Mexican cuisine can be readily adapted to low carb lifestyles without losing flavor or the essence of the dish. These carnitas are so good that you will not miss tortillas in the slightest. Easy prep with a low and slow (but hands-off) cooking time!Jump to Recipe
Can Mexican Food Really be Low Carb??
Mexican cuisine often has a bad rap in the low carb world, but many of the food choices associated with Mexican food are actually quite healthy and can fit into a slow carb or low carb diet beautifully.
One of my favorite food memories were some perfectly cooked carnitas topped with fresh avocados that I had at a little hole-in-the-wall Mexican restaurant in Riverside California. ….crispy seared on the outside and warm and tender on the inside.
Tortillas and rice are generally the culprits that add carbs to Mexican cuisine. In many cases however, rice and thick tortillas can actually mask the flavor of my favorite Mexican dishes.
I think that’s why the carnitas were such a food memory for me. It was simple and perfectly cooked and the flavor was allowed to shine through. My dish was accompanied with fresh avocado, cilantro, sour cream and refried beans….all slow carb and all delightful.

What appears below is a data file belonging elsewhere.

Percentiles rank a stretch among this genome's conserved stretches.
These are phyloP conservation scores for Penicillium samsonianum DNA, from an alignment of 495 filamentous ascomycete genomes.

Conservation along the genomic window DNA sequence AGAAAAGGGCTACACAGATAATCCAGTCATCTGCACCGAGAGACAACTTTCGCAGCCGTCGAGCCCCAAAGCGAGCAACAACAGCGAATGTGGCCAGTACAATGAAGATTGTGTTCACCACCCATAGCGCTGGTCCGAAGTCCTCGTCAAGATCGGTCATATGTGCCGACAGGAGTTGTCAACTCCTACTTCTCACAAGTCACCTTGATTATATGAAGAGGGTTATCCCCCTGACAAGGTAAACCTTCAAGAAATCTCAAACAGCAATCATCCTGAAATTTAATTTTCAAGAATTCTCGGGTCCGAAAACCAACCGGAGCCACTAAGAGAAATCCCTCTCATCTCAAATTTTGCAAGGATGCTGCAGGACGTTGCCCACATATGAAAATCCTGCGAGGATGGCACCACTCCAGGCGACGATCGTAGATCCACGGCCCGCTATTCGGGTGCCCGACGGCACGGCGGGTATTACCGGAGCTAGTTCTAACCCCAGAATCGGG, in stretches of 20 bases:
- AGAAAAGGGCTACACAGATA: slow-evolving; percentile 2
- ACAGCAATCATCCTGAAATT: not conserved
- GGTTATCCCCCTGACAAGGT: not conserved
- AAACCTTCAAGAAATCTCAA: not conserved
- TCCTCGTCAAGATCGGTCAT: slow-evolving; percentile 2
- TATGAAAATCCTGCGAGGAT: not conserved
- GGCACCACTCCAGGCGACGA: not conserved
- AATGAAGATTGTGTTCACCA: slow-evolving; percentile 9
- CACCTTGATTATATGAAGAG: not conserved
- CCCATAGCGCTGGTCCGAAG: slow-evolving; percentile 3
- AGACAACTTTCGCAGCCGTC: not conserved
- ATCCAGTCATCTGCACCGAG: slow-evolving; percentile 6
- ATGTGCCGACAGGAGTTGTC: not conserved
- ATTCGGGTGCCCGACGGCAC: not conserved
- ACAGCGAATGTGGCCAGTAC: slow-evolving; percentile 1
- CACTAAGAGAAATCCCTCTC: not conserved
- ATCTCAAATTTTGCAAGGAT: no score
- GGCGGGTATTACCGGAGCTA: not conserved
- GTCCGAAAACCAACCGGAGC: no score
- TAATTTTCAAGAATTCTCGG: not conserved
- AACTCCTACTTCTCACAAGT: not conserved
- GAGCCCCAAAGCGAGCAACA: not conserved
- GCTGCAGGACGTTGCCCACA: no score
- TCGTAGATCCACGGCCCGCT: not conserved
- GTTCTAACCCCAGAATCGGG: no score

Basics of Making the Best Pork Carnitas
Carnitas are crispy on the outside and juicy tender on the inside, which is a bit different than just pulled pork.
The traditional way to cook carnitas is to simmer the meat slowly in lard in a thick-bottomed pot (I used a dutch oven), which disperses the heat evenly in a process similar to making a confit.
Mexican spices are added as it simmers, and once the appropriate tenderness is achieved, the heat is turned up and the outside of the pork begins to crisp.
How are Carnitas Different from other Mexican Meat Dishes?
The crisping of the outside of the pork is one of the things that distinguish carnitas from pulled pork. At their best, carnitas are moist & juicy inside, with plenty of well-browned, crisp edges on the outside
Pop Sugar put together this summary below of the differences between carnitas and other Mexican meats, which I found really helpful:
- Carne asada: Grilled, marinated pieces of beef (typically sirloin or rib) served inside burritos and tacos.
- Carnitas: Shoulder of pork that’s been seasoned, braised until tender with lard and herbs (oregano, marjoram, bay leaves, garlic), pulled apart, and then oven-roasted until slightly crisp, then eaten alone or used as a filling for tacos, tamales, tortas, and burritos.